In this episode of Ben Franklin’s World, Flora Fraser joins us for one of those conversations. We’ll talk about biography, and in doing so, she’ll tell us what it was like to grow up as the daughter and granddaughter of two famed, British biographers and about the genre of biography and how it developed in the United Kingdom. [Read more…] about Biography And A Biographer’s Work
The Rome Historical Society is set to host food and beverage writer Don Cazentre on Wednesday, June 19th. Cazentre will share his research on the Mamie Taylor and other Upstate-connected cocktails in his book Spirits and Cocktails of Upstate New York: A History.
Upstate New York has held its place in cocktail history for centuries, beginning with the term “cocktail” itself. The word first appeared in an 1806 Hudson Valley newspaper, when an editor described a cocktail as “a stimulating liquor composed of spirits of any kind – sugar, water, and bitters – it is vulgarly called a bittered sling and is supposed to be an excellent electioneering potion, inasmuch as it renders the heart stout and bold, at the same time that it fuddles the head.” [Read more…] about Spirits and Cocktails of Upstate NY Program in Rome
Dr. Albert Zambone is set to give a presentation on how Daniel Morgan helped secure the victory at the Battles of Saratoga, on Thursday, June 6, 2019 at 2 pm at Saratoga National Historical Park.
By the end of his life, Daniel Morgan had variously been brigadier general of the Continental Army, major general of the Virginia Militia, a winner of the Congressional Gold Medal, a congressman, and architect of what has been called the “American Cannae” (a type of pincer military maneouvre) at the battle of Cowpens. But one of the most important achievements was to be one of the many architects of the victory at Saratoga. [Read more…] about Daniel Morgan and the Victory at Saratoga
Pulitzer-prize winning historian David McCullough’s new book The Pioneers: The Heroic Story of the Settlers Who Brought the American Ideal West (Simon & Schuster, 2019) is a good example of local and regional history well told.
The title is somewhat expansive. The book really is not about pioneers generally or the west as a whole. It is mostly about the development of Marietta, Ohio, the surrounding region, and to some degree the state of Ohio and the Northwest Territory. But some of its insights presented by McCullough may be applicable to the development of the western part of the country as a whole. [Read more…] about David McCullough’s The Pioneers: A Model of Local History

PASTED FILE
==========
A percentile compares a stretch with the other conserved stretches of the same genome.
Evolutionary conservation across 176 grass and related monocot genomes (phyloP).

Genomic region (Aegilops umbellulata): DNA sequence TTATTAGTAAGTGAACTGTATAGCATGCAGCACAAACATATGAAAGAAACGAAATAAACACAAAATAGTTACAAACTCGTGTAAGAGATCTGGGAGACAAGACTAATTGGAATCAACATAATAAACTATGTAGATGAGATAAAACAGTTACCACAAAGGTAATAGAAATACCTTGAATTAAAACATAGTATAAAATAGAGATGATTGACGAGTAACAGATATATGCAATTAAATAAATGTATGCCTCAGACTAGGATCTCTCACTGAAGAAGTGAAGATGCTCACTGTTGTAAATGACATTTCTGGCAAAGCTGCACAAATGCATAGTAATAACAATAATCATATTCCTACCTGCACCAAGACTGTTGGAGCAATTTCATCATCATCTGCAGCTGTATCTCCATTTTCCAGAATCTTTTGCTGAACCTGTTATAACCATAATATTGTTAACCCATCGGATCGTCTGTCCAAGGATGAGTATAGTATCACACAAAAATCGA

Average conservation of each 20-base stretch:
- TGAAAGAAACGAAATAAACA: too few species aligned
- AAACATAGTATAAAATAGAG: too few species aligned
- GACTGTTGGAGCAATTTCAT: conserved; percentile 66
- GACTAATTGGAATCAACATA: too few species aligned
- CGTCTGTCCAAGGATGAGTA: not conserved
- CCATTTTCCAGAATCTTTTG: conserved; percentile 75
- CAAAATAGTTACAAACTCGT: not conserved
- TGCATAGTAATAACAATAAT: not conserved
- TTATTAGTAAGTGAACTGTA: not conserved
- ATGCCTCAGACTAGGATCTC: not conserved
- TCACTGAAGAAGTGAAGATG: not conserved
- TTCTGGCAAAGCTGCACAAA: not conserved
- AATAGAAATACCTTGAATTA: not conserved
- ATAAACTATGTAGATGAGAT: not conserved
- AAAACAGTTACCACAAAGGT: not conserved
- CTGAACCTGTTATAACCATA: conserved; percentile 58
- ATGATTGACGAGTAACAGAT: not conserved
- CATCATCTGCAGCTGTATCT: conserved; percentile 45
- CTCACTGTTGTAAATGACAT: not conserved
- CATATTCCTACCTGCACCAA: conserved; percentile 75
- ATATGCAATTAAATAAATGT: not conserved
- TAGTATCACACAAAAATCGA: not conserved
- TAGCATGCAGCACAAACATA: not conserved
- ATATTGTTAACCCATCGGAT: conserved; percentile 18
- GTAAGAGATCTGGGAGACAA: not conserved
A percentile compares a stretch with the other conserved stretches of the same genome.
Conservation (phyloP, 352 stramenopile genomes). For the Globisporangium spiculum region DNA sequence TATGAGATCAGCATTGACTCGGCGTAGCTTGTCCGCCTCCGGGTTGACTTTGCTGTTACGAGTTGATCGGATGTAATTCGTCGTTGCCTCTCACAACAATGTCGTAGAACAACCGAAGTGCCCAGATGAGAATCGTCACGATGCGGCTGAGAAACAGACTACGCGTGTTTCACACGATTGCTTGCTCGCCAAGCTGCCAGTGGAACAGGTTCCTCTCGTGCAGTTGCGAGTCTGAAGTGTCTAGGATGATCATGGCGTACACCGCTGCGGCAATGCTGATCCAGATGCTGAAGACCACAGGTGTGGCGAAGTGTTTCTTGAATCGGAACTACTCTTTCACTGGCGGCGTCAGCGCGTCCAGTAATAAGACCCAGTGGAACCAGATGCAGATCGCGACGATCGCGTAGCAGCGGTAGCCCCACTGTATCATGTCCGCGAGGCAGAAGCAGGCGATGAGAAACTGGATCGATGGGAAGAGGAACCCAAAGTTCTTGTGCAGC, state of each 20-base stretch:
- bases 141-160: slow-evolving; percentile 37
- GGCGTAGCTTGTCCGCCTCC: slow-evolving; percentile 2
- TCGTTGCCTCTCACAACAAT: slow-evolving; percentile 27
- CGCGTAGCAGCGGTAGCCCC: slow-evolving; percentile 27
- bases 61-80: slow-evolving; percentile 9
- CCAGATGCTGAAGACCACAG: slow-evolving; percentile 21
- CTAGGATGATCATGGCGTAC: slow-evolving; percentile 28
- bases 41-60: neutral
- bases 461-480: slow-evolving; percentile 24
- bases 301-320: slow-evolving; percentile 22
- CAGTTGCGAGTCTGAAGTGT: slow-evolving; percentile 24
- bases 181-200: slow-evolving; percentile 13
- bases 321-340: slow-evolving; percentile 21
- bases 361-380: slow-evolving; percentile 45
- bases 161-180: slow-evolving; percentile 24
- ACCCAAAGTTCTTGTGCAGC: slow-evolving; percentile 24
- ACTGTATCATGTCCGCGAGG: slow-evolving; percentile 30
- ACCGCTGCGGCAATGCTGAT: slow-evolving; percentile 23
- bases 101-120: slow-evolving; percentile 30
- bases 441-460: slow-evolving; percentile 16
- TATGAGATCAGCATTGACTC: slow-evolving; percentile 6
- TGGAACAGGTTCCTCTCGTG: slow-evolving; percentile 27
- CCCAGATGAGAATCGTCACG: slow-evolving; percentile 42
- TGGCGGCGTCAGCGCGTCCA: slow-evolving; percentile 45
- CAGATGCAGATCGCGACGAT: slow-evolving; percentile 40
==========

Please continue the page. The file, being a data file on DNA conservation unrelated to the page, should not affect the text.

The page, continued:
Author Karen Foresti Hempson is set to discuss her new book Bean Pickers: American Immigrant Portraits, which shares eight true-life portrayals that focus on the Italian-Americans who begin their American lives as summer bean pickers, on Wednesday, June 5th at 5:30 pm, at the Oneida County History Center, 1608 Genesee Street, Utica. [Read more…] about Bean Pickers: Italian Immigrant Portraits in Utica
You sent these questions for Episode 200: Everyday Life in Early America. You also said you wanted to know more about transportation in early America. [Read more…] about Post and Travel in Early America
Bethesda Episcopal Church in Saratoga Springs, established in 1830, has published A History of Bethesda Episcopal Church: Worship and Healing in Saratoga Springs, New York. [Read more…] about A New History of Bethesda Episcopal in Saratoga
Paul G. Schneider Jr’s new book Everything Worthy of Observation: The 1826 New York State Travel Journal of Alexander Stewart Scott (SUNY Press, 2019) offers a firsthand account into early-nineteenth-century New York State and Lower Canada during a time of enormous growth and change.
In the pre-dawn of August 2, 1826, Alexander Stewart Scott stepped aboard the steamboat Chambly in Quebec City, Canada. He was beginning a journey that not only took him across New York State but also ultimately changed his view of America and her people. [Read more…] about The 1826 Travel Journal of Alexander Stewart Scott
Mary E. Corey’s new book Political Life and Times of Matilda Joslyn Gage (Paramount Market Publishing, Inc, 2019), looks at the life of advocate, activist, intellectual, and leader, Matilda Joslyn Gage.
From her first convention speech in 1852 to the publication of her magnum opus, Woman, Church and State, her speeches, writings, and advocacy were and remain an education in women’s history. Gage’s greatest contribution to the women’s movement rests on her scholarship, based on careful research, well documented and written in the best scholarly manner of its time. [Read more…] about New Book: Political Life and Times of Matilda Joslyn Gage
Benedict Arnold is an intriguing figure. He was both a military hero who greatly impacted and furthered the American War for Independence with his bravery on the battlefield and someone who did something unthinkable: he betrayed his country.
In this episode of Ben Franklin’s World, Stephen Brumwell, an award-winning historian and the author of Turncoat: Benedict Arnold and the Crisis of American Liberty (Yale University Press, 2018), joins us to explore the life and deeds of Benedict Arnold and Arnold’s stunning metamorphosis from hero to traitor. [Read more…] about Benedict Arnold and the Crisis of American Liberty